2014 has been a year of incredible archaeological discoveries, hastened by the rapidly accelerating fields of underground mapping and no-dig techniques. But some of the most important and transformative discoveries could only have come about with a careful eye and a careful hand. Here’s our pick of the biggest-hitting stories we’ve published this year.
The earliest known example of geometric art was thought to have been made by Homo sapiens about 100,000 years ago. The discovery that Homo erectus engraved this shell half a million years ago has transformed our understanding of what has long been considered one of the defining traits of modern humans: artistic creativity.
The engraved shell sat in a museum in the Netherlands for over a century and remained unrecogonised until archaeologist Josephine Joordens noticed it while studying the collection when researching how Homo erectus used marine resources. Read more.
2. The 4,000 Year Old Meeting Hall that Could Be Europe’s Oldest Known Purpose-Built Political Precinct
Archaeologists in Spain uncovered a densely populated urban settlement centred around a meeting hall capable of seating up to 64 people and believe this 4,000 year old complex could be one of Europe’s first purpose-built political precincts.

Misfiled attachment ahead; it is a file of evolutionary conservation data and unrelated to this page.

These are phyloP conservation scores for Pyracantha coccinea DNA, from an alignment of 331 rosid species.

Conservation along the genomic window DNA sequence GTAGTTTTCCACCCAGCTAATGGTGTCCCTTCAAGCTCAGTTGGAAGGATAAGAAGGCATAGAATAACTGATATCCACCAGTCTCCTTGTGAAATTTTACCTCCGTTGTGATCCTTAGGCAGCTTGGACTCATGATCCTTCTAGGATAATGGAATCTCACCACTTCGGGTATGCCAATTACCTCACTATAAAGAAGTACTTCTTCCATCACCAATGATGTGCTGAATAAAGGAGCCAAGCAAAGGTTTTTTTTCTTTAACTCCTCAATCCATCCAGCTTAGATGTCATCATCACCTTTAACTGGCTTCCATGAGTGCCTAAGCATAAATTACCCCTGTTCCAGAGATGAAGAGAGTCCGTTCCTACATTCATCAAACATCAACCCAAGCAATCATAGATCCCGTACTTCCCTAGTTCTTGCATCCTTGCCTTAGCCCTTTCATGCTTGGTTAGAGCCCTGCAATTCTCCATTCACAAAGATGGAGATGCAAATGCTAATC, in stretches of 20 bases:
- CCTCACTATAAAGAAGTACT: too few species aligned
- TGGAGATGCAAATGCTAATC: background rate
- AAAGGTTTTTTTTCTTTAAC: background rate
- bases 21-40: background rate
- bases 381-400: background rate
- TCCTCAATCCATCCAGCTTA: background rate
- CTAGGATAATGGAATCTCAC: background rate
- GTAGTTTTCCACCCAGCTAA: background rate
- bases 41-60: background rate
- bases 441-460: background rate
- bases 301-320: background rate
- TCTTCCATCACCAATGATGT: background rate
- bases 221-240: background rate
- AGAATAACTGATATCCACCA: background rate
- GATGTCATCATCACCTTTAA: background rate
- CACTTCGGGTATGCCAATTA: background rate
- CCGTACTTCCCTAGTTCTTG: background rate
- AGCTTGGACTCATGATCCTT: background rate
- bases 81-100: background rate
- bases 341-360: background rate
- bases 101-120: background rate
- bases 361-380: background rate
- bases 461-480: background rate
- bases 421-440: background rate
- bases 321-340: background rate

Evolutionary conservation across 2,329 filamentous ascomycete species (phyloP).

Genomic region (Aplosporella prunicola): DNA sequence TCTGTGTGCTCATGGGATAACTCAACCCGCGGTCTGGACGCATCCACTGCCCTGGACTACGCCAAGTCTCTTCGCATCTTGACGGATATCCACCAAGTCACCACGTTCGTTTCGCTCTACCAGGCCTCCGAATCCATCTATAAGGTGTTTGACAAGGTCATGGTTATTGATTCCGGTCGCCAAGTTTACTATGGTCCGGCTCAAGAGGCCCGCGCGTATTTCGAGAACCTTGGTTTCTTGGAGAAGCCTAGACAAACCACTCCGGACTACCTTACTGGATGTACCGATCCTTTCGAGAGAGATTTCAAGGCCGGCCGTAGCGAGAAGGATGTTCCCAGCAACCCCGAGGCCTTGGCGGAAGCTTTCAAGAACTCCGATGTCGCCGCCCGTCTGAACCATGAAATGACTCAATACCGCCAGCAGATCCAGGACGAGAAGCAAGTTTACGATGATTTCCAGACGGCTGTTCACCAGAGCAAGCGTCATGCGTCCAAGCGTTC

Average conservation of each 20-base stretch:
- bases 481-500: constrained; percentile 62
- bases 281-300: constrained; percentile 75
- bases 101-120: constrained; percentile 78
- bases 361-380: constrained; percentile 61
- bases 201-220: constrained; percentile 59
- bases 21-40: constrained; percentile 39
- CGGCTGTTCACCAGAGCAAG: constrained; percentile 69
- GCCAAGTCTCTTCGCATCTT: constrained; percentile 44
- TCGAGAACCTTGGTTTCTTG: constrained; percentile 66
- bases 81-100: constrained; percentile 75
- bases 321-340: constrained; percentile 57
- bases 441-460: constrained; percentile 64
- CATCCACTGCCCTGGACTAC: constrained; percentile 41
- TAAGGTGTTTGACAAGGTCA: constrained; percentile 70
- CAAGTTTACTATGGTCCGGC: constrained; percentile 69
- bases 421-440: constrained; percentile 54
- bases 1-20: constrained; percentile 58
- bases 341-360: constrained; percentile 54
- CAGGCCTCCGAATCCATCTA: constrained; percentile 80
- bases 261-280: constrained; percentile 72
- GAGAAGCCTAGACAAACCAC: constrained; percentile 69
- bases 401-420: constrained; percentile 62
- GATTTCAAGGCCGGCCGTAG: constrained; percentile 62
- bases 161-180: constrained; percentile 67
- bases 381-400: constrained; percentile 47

High up on a steep plateau, the site of La Almolaya is set within the Argaric territory – a civilisation that flourished in south-eastern Spain during the Bronze Age. The excavations also uncovered tombs containing a wealth of grave goods, including a silver diadem and four gold and silver ear dilators. Read more.
An unprecedented digital mapping project transformed our knowledge of the iconic Stonehnge landscape when it revealed a vast array of previously unknown archaeological monuments, including remarkable new discoveries at the world’s largest ‘super henge’, Durrington Walls.
The Stonehenge Hidden Landscapes Project, led by the University of Birmingham in conjunction with the Ludwig Boltzmann Institute for Archaeological Prospection and Virtual Archaeology, is the largest project its kind. Read more.
Cold, remote and relatively unknown to archaeologists, few have excavated in Northern Finland. In fact, many believed it remained poor and unsettled until the Middle Ages.
During a three week excavation in Pirttitörmä, Northern Finland, a small team of archaeologists from the University of Oulu unearthed evidence of a rare Late Iron Age site, including jewellery, coins and a walled settlement, with a burial site just 1km away. Read more.
South of Copenhagen, on the island of Zealand, archaeologists did something they hadn’t done for over 60 years: discover a new Viking fortress, and a massive one at that.
Measuring 145m from side to side, this is not just any Viking fortress, but one of the perfectly circular Trelleborg fortresses built during the reign of King Harald Bluetooth. And it seems to have been burnt to the ground. The discovery of this new Viking fortress is a unique opportunity to gain new knowledge about Viking war and conflicts. Read more.
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